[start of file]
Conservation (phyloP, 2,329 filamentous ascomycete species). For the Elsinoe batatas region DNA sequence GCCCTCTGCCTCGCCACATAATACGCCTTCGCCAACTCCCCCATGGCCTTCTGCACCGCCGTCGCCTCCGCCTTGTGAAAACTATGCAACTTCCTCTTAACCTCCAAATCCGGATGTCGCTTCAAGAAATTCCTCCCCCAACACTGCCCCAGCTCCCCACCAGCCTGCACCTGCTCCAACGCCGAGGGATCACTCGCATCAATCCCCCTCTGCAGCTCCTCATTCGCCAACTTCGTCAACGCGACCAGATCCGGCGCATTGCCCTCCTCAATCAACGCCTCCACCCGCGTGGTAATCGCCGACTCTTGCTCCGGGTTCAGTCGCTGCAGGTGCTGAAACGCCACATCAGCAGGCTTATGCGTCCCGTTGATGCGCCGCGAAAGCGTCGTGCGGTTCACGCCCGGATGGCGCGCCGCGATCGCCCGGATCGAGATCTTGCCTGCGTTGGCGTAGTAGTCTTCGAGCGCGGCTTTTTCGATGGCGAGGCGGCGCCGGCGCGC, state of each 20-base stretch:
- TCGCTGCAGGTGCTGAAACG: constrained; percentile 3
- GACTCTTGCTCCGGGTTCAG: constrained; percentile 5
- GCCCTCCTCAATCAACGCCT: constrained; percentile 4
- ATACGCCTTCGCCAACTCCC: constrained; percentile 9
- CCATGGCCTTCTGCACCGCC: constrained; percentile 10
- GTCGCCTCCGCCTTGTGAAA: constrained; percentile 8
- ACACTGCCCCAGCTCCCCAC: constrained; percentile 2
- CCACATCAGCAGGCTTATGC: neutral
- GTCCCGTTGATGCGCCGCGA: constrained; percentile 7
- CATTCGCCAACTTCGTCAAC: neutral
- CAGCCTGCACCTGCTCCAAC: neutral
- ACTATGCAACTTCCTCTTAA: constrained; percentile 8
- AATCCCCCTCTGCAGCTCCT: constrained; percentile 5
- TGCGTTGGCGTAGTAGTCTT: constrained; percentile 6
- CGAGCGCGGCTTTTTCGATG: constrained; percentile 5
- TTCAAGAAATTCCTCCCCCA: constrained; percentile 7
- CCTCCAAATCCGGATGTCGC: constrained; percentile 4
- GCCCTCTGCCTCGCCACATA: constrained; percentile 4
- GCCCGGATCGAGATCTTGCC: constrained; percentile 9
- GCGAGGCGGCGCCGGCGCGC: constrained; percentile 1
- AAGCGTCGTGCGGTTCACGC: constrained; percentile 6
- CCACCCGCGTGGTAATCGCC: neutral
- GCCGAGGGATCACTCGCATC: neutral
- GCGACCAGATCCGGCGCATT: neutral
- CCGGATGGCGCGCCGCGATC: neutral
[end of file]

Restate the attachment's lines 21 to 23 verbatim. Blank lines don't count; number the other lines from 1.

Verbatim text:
- GCGAGGCGGCGCCGGCGCGC: constrained; percentile 1
- AAGCGTCGTGCGGTTCACGC: constrained; percentile 6
- CCACCCGCGTGGTAATCGCC: neutral